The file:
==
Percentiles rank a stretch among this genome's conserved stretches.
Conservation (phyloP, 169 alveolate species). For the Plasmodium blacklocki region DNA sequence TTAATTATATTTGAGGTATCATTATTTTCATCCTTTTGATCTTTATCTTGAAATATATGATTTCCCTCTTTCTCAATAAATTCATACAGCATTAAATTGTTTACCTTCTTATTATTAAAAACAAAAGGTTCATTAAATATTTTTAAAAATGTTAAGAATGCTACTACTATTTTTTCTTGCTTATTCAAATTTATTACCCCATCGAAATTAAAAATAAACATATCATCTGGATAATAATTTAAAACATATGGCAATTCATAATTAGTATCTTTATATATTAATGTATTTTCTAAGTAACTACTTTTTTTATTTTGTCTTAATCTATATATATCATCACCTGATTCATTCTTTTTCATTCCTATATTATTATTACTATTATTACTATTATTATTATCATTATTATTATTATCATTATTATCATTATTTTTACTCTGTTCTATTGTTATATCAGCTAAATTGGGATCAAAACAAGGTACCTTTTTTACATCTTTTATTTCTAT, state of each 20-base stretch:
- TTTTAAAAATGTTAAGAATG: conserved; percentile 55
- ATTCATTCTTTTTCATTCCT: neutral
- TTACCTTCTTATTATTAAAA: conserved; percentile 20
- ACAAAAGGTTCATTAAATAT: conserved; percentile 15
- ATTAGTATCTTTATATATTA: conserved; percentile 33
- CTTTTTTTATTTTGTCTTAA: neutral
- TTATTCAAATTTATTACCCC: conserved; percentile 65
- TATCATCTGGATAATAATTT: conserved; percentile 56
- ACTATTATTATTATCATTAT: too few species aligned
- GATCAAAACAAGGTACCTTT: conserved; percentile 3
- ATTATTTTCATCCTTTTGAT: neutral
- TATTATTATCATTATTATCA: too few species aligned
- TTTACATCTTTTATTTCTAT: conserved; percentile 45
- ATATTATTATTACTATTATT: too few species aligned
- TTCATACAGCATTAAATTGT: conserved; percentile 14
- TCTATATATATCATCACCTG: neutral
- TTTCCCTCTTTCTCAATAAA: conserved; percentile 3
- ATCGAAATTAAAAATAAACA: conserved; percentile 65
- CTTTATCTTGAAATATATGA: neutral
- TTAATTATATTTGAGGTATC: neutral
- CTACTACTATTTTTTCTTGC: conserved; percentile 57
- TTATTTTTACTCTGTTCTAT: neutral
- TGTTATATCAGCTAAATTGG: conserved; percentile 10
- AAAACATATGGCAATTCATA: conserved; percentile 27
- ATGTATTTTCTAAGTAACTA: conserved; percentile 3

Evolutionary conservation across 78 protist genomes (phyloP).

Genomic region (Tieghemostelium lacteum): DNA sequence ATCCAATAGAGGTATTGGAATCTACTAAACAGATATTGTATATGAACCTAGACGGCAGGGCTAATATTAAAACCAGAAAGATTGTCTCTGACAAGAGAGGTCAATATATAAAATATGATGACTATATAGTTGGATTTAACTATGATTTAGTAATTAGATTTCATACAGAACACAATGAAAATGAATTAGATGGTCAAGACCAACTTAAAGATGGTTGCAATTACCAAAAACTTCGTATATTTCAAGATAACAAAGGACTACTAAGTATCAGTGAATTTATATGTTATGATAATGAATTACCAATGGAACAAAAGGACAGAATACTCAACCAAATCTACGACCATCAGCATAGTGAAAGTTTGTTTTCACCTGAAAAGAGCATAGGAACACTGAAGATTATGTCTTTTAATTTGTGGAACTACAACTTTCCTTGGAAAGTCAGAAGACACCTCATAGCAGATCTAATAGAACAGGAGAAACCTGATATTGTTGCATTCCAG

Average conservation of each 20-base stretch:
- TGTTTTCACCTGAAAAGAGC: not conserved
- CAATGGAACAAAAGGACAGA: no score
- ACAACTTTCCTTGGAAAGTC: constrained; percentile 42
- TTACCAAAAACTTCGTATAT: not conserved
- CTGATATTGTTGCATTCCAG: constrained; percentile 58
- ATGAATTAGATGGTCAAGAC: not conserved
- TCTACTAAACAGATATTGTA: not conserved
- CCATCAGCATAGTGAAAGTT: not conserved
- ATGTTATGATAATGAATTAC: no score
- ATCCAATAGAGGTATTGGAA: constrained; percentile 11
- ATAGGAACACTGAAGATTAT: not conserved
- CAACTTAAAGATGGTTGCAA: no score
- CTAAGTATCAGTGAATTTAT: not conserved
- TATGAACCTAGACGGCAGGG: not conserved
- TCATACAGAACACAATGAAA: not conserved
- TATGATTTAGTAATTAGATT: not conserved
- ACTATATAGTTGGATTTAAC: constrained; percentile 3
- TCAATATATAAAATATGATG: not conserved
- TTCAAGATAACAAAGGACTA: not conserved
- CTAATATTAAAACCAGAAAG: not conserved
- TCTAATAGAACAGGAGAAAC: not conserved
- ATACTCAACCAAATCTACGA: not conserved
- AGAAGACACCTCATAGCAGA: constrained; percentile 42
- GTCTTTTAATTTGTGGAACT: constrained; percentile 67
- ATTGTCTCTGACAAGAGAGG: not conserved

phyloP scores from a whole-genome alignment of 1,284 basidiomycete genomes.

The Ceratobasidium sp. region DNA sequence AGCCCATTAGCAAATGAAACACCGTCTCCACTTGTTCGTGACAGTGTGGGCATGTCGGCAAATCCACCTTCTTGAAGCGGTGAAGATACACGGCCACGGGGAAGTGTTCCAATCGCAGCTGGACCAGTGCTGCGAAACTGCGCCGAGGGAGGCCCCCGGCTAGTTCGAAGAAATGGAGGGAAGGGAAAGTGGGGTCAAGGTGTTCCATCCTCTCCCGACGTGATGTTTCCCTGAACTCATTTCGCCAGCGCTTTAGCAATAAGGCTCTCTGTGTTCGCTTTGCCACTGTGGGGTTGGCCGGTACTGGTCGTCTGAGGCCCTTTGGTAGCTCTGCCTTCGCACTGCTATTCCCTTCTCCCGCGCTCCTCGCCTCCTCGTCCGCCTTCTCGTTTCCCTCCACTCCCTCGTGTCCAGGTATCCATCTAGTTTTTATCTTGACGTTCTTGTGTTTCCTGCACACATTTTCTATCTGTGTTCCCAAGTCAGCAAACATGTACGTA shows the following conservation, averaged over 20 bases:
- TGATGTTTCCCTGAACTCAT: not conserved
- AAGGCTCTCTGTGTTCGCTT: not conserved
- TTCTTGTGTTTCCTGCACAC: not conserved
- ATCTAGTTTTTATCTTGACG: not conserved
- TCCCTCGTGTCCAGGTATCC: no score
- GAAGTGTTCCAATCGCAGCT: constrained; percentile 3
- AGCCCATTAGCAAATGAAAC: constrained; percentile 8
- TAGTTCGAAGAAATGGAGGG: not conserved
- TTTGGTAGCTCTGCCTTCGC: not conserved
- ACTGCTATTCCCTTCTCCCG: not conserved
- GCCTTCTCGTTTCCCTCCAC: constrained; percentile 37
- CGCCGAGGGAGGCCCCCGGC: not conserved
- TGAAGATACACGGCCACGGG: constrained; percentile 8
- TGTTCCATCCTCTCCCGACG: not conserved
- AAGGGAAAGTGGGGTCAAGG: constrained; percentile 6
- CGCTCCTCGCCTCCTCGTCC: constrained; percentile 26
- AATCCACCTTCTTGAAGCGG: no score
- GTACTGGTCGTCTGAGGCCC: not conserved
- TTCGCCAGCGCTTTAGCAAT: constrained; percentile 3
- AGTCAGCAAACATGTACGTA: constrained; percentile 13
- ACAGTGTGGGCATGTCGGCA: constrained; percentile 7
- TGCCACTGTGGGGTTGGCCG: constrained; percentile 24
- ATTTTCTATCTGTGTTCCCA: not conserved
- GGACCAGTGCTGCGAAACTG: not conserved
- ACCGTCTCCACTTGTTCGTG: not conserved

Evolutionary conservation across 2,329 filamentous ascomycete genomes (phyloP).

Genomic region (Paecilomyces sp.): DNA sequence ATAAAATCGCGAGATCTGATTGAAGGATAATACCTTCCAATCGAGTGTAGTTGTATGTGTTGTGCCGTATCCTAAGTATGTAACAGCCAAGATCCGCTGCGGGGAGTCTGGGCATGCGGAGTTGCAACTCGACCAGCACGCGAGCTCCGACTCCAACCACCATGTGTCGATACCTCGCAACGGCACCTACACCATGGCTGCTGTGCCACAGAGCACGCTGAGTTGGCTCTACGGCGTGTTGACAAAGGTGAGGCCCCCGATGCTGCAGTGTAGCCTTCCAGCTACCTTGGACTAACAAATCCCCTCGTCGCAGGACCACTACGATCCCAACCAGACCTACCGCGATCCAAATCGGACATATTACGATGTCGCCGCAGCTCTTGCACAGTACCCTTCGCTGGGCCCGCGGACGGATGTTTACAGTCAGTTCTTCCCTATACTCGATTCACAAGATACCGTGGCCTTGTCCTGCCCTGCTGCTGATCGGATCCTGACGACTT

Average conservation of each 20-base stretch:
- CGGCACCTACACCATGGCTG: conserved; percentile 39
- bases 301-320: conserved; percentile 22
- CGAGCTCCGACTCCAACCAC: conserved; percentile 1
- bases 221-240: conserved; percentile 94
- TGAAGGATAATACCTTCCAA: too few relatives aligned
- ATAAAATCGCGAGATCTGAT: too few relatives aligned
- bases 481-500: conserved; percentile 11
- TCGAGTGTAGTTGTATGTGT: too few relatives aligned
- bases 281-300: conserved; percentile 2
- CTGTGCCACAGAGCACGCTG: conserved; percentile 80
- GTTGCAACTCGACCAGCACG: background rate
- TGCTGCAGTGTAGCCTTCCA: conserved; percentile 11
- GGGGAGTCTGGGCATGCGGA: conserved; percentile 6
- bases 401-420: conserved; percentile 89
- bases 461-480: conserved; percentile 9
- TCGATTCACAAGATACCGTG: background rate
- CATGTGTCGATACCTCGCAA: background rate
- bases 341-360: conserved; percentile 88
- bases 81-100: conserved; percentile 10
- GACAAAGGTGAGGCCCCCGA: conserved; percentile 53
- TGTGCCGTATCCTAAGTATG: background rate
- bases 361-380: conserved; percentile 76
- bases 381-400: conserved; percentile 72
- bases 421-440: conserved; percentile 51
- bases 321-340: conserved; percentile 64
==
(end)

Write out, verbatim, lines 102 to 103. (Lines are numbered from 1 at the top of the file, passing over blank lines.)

- CATGTGTCGATACCTCGCAA: background rate
- bases 341-360: conserved; percentile 88